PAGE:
's new book takes a sustained look at the role and significance of the medical fathers in the historiography of Chinese medicine. Paying careful attention to the ubiquity and persistence of figures including Bian Que, Chunyu Yi, Liu Xiang, Zhang Ji, and more, The Art of Medicine in Early China: The Ancient and Medieval Origins of a Modern Archive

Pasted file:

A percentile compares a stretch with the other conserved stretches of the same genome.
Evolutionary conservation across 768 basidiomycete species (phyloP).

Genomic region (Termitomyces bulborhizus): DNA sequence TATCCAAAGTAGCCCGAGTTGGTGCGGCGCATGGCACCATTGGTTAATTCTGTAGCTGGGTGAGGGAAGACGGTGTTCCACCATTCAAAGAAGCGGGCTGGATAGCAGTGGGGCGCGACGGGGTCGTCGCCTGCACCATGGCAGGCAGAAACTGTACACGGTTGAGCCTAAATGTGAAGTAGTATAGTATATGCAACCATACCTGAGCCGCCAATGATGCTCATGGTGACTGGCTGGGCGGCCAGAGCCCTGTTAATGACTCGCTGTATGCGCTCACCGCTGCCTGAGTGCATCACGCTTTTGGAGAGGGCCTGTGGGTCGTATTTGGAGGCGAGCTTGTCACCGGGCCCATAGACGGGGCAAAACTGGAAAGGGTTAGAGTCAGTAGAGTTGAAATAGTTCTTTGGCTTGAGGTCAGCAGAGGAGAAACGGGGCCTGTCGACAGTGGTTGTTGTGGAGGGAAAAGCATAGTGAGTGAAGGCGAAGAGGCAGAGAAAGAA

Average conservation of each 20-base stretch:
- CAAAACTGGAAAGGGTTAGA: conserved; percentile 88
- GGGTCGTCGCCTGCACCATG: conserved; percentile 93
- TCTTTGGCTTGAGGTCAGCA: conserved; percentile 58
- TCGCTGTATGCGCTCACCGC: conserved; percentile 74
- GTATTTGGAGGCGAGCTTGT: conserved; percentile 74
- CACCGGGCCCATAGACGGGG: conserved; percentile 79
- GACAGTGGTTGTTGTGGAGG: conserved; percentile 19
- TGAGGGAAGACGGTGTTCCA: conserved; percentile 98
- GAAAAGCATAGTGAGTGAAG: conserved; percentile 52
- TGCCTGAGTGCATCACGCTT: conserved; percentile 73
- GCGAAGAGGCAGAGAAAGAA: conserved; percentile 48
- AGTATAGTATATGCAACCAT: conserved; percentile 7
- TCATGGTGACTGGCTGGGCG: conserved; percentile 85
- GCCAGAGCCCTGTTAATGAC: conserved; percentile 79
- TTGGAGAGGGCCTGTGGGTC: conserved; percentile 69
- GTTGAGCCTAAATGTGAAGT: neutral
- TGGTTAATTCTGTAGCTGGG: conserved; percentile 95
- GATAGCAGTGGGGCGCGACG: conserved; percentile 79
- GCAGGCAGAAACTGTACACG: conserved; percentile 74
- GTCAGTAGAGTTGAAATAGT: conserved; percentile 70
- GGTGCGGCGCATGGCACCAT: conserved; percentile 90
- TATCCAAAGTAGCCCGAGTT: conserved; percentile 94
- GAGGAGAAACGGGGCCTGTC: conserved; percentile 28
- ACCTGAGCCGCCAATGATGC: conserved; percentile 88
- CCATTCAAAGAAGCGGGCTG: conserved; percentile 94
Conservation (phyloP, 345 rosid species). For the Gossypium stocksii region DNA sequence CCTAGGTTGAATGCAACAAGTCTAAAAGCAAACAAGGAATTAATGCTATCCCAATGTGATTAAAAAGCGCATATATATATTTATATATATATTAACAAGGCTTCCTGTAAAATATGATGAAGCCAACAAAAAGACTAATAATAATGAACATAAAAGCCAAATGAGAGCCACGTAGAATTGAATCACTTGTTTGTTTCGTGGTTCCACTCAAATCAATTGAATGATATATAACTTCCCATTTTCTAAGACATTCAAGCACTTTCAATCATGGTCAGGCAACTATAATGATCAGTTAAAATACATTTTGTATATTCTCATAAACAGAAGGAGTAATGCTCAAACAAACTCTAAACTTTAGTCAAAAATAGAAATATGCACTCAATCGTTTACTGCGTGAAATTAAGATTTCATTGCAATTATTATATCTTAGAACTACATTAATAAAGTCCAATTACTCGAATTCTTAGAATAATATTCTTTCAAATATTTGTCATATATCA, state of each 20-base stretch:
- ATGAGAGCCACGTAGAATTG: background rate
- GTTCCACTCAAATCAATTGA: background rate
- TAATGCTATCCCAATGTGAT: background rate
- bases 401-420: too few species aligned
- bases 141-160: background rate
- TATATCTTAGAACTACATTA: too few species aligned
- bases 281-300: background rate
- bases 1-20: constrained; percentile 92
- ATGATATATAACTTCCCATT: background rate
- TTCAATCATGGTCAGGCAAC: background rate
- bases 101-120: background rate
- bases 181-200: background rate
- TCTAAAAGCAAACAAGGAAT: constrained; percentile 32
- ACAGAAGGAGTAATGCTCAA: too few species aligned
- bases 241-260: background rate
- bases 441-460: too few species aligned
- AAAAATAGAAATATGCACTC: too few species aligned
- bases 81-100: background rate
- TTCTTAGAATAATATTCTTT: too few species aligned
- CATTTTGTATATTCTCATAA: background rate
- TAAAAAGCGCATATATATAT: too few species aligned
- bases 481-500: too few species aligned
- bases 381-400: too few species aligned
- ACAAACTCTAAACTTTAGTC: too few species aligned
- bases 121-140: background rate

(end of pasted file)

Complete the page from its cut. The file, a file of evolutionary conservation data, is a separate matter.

(Cambridge University Press, 2015) argues that the historiography of these figures reveals how early Chinese authors provided modern historians not only with the raw materials, but also the categories, genres, and objects of scholarly inquiry with which to study the past. Part 1 of the book considers representations of exemplary healers before the emergence of a category of medical history, looking closely at the rhetorical and historical contexts in which representations of these figures were produced. Part 2 of the book looks at the formation of medical histories in early China through the list of exemplary healers, and identifies a number of events that prompted responses that helped produce the present image of the early medical fathers. The result is a thoughtful account that will be of interest to readers interested in historiographical practices, as well as the histories of medicine and early China.